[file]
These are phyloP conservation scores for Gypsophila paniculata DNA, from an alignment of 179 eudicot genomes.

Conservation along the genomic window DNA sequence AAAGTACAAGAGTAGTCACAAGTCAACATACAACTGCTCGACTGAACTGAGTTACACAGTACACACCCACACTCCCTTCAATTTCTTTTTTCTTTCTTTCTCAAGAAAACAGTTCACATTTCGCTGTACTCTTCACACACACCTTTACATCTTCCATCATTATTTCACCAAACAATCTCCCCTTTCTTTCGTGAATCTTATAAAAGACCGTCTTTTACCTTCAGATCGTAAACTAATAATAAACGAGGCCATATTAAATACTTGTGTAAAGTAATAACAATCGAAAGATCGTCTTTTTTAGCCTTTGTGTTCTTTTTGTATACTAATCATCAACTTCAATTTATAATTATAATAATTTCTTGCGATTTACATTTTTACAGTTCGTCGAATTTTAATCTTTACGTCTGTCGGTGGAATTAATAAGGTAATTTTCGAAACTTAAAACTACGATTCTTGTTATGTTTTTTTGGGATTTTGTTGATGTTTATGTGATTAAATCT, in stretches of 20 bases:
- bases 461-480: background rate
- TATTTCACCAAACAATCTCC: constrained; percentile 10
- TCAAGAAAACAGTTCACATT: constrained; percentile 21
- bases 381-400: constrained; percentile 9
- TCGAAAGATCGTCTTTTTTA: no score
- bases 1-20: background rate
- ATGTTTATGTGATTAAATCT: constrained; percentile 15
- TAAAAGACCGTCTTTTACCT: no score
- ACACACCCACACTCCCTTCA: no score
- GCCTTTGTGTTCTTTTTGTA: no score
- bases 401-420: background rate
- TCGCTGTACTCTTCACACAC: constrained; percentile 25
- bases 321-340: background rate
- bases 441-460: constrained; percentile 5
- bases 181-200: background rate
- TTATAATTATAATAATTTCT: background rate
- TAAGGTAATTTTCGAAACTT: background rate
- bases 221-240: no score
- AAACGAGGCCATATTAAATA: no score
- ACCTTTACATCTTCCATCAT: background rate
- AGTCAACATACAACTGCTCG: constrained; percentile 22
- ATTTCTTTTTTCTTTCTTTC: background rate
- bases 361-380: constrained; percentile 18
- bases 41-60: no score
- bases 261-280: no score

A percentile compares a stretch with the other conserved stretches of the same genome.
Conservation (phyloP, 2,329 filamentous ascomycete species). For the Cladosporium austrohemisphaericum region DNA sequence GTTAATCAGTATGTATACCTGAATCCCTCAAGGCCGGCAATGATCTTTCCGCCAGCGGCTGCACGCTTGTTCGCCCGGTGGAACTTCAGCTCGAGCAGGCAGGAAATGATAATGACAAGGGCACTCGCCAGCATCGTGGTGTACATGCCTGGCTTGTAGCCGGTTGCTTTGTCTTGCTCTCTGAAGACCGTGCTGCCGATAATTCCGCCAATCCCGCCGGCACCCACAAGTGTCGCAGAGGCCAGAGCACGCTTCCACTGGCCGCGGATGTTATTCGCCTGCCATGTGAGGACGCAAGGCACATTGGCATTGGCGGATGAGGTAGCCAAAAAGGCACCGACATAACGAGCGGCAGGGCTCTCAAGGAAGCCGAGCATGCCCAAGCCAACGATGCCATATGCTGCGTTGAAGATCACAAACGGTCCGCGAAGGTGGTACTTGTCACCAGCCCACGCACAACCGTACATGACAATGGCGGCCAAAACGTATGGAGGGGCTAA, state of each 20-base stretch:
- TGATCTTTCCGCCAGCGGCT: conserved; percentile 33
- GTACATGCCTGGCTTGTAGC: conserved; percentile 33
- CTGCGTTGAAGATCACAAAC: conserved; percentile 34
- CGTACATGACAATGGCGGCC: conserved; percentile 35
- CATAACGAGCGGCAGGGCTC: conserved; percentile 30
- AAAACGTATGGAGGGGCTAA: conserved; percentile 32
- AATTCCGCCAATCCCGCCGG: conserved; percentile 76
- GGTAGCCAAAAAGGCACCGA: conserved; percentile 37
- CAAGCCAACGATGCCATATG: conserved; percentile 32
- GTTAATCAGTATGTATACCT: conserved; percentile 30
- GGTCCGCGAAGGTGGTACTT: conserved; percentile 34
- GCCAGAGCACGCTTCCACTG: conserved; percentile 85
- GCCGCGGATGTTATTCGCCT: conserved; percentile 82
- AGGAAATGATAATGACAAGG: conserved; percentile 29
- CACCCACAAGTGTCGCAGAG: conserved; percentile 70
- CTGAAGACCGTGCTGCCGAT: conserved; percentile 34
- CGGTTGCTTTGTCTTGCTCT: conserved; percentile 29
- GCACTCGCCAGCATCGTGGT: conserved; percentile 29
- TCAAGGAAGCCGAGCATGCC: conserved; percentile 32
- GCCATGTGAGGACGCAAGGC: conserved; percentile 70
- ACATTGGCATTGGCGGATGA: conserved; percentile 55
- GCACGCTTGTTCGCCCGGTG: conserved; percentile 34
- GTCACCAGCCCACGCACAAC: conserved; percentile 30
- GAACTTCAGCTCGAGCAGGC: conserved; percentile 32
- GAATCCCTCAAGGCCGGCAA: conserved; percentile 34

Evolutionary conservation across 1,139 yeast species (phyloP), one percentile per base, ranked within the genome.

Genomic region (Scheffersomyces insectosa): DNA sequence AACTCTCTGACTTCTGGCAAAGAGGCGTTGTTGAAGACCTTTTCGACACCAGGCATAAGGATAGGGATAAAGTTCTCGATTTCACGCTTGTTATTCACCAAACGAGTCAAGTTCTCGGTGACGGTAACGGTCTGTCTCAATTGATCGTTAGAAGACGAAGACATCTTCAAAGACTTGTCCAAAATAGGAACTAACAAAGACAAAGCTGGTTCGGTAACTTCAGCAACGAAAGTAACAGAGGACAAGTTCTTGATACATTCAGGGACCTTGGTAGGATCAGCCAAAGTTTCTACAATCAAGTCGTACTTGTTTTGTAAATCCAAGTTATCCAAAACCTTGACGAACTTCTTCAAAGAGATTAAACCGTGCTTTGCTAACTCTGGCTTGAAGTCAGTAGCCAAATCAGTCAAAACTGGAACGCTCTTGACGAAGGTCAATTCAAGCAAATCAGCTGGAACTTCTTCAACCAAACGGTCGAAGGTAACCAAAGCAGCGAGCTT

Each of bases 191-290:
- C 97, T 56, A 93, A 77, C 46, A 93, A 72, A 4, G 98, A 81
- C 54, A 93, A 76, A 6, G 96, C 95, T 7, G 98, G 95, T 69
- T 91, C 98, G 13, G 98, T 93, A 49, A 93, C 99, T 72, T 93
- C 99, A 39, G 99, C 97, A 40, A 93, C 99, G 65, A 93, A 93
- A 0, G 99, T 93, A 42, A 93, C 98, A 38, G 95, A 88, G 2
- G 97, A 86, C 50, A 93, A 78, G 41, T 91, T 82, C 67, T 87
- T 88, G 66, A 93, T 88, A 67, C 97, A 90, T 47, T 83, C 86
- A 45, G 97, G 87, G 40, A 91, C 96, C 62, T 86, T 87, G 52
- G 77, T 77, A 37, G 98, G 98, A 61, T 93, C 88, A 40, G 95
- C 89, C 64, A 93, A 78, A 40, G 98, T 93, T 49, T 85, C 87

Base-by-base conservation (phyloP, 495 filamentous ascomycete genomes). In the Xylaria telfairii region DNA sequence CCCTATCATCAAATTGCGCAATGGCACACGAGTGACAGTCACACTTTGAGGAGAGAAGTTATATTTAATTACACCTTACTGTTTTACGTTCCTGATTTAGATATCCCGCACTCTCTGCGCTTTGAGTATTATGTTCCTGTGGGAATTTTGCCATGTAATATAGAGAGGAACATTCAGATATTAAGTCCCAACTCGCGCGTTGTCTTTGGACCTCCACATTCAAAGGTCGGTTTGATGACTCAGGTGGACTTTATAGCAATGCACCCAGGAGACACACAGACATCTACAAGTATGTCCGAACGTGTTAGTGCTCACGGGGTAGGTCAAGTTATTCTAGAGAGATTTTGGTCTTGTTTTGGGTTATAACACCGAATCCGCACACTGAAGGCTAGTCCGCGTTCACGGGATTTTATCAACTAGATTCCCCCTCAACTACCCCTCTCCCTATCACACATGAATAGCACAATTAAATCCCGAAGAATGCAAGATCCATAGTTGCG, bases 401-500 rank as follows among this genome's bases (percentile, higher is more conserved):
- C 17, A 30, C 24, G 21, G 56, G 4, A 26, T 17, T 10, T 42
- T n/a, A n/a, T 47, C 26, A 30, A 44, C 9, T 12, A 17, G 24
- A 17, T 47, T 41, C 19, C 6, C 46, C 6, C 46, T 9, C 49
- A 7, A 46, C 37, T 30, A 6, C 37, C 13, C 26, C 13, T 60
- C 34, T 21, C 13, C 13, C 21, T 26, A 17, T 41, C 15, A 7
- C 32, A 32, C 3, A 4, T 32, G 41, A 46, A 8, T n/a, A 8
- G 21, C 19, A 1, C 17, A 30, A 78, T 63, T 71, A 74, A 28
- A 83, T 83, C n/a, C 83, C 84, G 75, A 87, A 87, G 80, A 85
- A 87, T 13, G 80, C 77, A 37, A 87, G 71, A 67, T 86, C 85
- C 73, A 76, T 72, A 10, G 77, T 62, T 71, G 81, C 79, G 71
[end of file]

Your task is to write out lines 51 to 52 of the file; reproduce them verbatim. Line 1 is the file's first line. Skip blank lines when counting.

- GCACGCTTGTTCGCCCGGTG: conserved; percentile 34
- GTCACCAGCCCACGCACAAC: conserved; percentile 30